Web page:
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1
Introduction to
Microeconomics
Lecture 5
Choices in Action
Ian Crawford
Review
z
Consumers choose the set of goods they most prefer, out
of the set of goods they can afford.
z
We use utility functions/indifference curves to give
formal content to “most prefer”
z
We use budget sets/constraints to give formal content to
“can afford”.
Review
z
In due course this becomes a
constrained maximisation
problem which you can solve mathematically
“Maximise utility, subject to the budget constraint.”
z
So far you’ve learned how to solve the problem
graphically for two goods .
..
(
)
12
1
1
2
2
,
,...,
max
,
,...,
subject to
...
n
nn
n
xx
x
ux x
x
px px
px m
++
+≤
Review
x
2
Optimal choice
(
)
*
2
*
1
,
x
x
0
x
1
*
1
x
*
2
x
Sub
‐
optimal choice #2
Sub
‐
optimal choice #1
Review
z
Given an indifference curve map you can change prices
and income and work out the demands each time:
{
}
{
}
,,
,
ppm
→
z
Keep this up and you’ll map out the
Marshallian Demand
Functions
{
}
{
}
{}{}
,
ˆˆ ˆ
ˆ
ˆ
,
→
→
%%%
%%
()
(
)
112
212
x ppm
Outline
z
Properties of Marshallian Demands
z
Measuring changes
‐
elasticities
z
Income Changes
z
Price Changes
z
Decomposing price changes
z
Substitution and income effects
z
The Slutsky Equation
z
Modelling the labour supply (leisure demand) decision
‐
the Working Tax Credit [we may not get this far today]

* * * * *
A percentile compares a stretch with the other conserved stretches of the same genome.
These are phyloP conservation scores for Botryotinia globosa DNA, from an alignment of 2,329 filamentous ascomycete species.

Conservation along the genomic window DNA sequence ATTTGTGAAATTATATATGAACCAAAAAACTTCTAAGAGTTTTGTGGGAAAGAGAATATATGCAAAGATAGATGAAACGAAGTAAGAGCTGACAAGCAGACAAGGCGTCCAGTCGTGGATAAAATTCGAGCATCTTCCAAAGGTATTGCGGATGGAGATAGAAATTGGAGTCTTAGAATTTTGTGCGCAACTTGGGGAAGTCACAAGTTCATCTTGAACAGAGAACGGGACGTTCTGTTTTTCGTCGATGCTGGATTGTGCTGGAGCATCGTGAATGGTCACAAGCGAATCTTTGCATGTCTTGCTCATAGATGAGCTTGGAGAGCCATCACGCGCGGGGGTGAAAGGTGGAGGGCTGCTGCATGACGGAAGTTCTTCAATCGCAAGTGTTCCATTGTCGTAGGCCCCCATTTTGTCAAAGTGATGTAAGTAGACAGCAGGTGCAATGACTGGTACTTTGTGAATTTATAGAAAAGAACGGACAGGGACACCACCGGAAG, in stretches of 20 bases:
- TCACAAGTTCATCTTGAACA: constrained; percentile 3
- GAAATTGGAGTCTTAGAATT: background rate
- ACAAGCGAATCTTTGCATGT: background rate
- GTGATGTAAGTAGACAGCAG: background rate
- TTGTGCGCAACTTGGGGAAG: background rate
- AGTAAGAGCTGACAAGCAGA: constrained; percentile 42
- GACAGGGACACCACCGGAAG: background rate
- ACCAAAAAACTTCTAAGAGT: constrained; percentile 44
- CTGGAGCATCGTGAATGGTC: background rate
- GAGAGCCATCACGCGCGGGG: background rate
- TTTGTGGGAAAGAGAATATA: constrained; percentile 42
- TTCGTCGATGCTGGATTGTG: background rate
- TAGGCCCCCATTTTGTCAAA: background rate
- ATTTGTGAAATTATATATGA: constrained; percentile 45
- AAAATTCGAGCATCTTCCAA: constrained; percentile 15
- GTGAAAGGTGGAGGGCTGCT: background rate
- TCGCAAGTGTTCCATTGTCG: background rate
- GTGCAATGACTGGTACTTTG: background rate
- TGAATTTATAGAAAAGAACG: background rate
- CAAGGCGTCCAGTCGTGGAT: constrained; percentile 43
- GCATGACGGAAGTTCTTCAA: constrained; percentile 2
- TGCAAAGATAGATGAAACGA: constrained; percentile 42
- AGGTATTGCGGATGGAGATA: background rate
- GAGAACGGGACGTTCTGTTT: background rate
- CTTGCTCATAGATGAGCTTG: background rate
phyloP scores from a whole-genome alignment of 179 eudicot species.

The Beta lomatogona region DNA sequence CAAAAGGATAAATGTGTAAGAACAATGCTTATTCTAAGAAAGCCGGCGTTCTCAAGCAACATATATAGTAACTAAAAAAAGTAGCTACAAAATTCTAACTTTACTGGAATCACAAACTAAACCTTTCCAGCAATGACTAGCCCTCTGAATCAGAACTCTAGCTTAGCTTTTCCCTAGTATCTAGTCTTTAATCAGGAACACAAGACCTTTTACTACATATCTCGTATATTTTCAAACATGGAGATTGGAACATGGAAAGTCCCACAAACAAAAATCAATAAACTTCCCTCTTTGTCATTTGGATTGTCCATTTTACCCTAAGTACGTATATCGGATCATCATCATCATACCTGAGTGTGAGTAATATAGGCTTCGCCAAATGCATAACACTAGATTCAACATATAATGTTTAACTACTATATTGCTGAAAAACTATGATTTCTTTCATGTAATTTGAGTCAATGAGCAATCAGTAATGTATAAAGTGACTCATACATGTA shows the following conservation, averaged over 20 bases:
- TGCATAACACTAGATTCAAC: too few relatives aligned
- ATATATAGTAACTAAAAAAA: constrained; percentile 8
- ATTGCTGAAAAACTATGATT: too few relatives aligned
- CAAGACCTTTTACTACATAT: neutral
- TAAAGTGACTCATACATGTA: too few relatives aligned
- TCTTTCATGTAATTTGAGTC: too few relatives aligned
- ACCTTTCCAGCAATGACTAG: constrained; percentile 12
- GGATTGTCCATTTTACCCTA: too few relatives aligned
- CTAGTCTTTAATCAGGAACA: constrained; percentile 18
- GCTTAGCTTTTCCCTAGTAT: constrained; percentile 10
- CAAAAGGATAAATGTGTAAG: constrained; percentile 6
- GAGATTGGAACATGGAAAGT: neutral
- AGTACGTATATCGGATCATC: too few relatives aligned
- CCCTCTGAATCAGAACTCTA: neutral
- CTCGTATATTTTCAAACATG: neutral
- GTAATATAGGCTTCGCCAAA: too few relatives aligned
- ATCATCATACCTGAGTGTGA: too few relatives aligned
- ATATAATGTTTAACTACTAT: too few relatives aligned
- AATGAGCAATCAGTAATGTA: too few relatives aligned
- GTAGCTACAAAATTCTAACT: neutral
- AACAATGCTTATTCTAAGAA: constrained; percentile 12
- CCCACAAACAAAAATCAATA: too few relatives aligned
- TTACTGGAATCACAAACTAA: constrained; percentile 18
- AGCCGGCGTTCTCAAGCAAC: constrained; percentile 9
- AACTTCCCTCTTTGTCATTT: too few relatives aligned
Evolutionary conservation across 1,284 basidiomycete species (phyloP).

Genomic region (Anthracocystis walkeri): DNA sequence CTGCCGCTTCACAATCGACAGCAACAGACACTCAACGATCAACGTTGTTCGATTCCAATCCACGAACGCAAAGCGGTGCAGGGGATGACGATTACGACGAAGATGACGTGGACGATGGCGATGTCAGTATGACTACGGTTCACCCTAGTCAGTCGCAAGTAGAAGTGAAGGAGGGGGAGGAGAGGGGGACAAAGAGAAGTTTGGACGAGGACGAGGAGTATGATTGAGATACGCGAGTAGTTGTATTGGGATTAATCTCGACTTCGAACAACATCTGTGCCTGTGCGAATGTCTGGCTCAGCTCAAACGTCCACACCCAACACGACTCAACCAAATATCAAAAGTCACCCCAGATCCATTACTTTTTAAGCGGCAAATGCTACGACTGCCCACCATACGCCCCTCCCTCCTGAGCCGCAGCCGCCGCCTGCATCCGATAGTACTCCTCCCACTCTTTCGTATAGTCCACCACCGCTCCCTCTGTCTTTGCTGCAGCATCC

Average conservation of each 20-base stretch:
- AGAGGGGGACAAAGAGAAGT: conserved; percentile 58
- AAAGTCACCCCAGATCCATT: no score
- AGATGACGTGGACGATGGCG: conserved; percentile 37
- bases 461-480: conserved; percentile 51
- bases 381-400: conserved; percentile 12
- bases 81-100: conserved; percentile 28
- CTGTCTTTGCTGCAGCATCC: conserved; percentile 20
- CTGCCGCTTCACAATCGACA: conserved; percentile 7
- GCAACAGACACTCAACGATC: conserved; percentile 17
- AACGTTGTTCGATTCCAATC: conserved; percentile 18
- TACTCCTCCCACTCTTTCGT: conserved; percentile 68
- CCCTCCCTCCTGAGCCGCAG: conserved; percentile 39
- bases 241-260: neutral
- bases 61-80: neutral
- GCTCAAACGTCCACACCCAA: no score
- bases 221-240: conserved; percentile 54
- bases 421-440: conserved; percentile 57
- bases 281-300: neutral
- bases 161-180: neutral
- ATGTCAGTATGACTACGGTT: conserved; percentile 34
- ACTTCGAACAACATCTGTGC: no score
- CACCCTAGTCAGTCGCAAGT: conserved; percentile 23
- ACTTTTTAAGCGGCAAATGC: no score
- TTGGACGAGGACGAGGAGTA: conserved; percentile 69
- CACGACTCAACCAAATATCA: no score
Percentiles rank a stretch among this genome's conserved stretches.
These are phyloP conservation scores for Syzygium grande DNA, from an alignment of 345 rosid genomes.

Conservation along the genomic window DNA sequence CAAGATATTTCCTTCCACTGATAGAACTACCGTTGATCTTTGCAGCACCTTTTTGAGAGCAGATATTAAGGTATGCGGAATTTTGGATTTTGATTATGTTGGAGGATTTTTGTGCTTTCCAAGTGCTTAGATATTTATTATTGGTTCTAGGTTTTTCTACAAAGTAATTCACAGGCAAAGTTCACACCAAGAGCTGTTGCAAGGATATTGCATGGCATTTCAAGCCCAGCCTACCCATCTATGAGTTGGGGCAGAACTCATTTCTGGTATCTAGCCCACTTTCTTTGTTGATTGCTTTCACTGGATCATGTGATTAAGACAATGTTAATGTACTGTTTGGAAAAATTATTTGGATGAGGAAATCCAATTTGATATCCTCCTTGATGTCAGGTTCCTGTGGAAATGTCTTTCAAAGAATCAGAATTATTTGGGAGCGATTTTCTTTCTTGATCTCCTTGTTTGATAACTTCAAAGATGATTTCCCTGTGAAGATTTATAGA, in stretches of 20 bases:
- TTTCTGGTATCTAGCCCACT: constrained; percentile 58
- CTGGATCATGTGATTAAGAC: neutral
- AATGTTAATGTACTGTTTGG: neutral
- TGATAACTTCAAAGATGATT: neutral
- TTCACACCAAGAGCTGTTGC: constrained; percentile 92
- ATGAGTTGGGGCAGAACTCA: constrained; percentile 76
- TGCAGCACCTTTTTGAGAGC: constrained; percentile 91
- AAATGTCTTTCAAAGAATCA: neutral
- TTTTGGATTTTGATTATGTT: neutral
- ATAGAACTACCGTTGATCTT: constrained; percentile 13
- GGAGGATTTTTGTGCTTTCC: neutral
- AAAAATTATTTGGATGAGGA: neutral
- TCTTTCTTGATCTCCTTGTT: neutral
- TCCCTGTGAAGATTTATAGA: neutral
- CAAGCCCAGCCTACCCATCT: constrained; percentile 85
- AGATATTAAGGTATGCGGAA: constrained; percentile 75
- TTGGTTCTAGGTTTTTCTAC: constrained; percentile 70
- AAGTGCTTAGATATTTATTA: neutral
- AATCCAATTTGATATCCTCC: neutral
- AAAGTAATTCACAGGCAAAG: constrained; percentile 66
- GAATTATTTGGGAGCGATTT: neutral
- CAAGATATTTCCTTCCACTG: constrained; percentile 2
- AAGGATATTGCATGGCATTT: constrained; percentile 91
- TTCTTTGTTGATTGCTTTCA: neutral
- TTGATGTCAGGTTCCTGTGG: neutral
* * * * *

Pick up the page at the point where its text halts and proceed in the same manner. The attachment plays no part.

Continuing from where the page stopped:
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Measuring the Effects of Change –
“Elasticities”
z
y
depends upon
x:
z
Change
x
a bit:
z
Look at the change in
y
(
)
yf
x
=
(
)
x
xx
′
Δ= −
yyy
′
Δ
y:
z
We could compare
and
to measure responsiveness,
but the answer would depend on the units.
z
Economists use “elasticities” instead
/
Proportional change in
The
elasticity of
:
/
Proportional change in
yx
yy
y
xy
x
ε
Δ
==
Δ
(
)
=−
y
Δ
x
Δ
Measuring the Effects of Change –
“Elasticities”
Take a Marshallian demand function:
11
1
1
1
1
/
The own price elasticity of demand :
/
xp
x
p
pp
px
ΔΔ
(
)
112
,,
x ppm
12
1
1
2
22
2
1
1
1
/
The cross price elasticity of demand :
/
/
The income elasticity of demand :
/
xm
x
p
mm
mx
x
2
Measuring the Effects of Change –
Income Elasticities
1
/0
0
Δ>
>
0
x
1
1
x
Δ
2
x
Δ
2
0
=
=>
Both are “
Normal goods
”
x
2
Measuring the Effects of Change –
Income Elasticities
1
0
Δ<
<
x
1
0
1
x
Δ
2
x
Δ
2
0
>
is a normal good
Is an
“Inferior Good”
x
1
x
2
Measuring the Effects of Change –
Income Elasticities
“Necessities”
“Luxuries”
0
1
i
<<
1
i
<
0
Inferior Goods
1
Normal Goods
Income Elasticities
0
i
<
0
i
>
x
2
Measuring the Effects of Change –
Price Elasticities
The price of good 1 falls.
Demand for good 1 rises
x
1
0
1
x
Δ
0
<
Good 1 is an
“Ordinary Good”
3
x
2
Measuring the Effects of Change –
Price Elasticities
The price of good 1 falls.
Demand for good 1 falls (!)
x
1
0
1
x
Δ
11
/0
0
xp
xx
pp
ε
Δ>
==
>
Δ<
Good 1 is a
“Giffen Good”
Measuring the Effects of Change –
Own Price Elasticities
Giffen
“Price Elastic”
“Price Inelastic”
1
ii
< −
10
−
<<
0
Ordinary Goods
‐
1
Goods
Own Price Elasticities
0
>
0
<
x
2
Measuring the Effects of Change –
Price Elasticities
The price of good 1 falls.
Demand for good 2 falls
22
0
>
x
1
0
2
x
Δ
Goods 1 & 2 are
“Substitutes”
21
x
2
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This note was uploaded on 04/12/2010 for the course ECON DEAM taught by Professor Vines during the Spring '10 term at Oxford University.
 Spring '10
 Vines
 Economics, Utility

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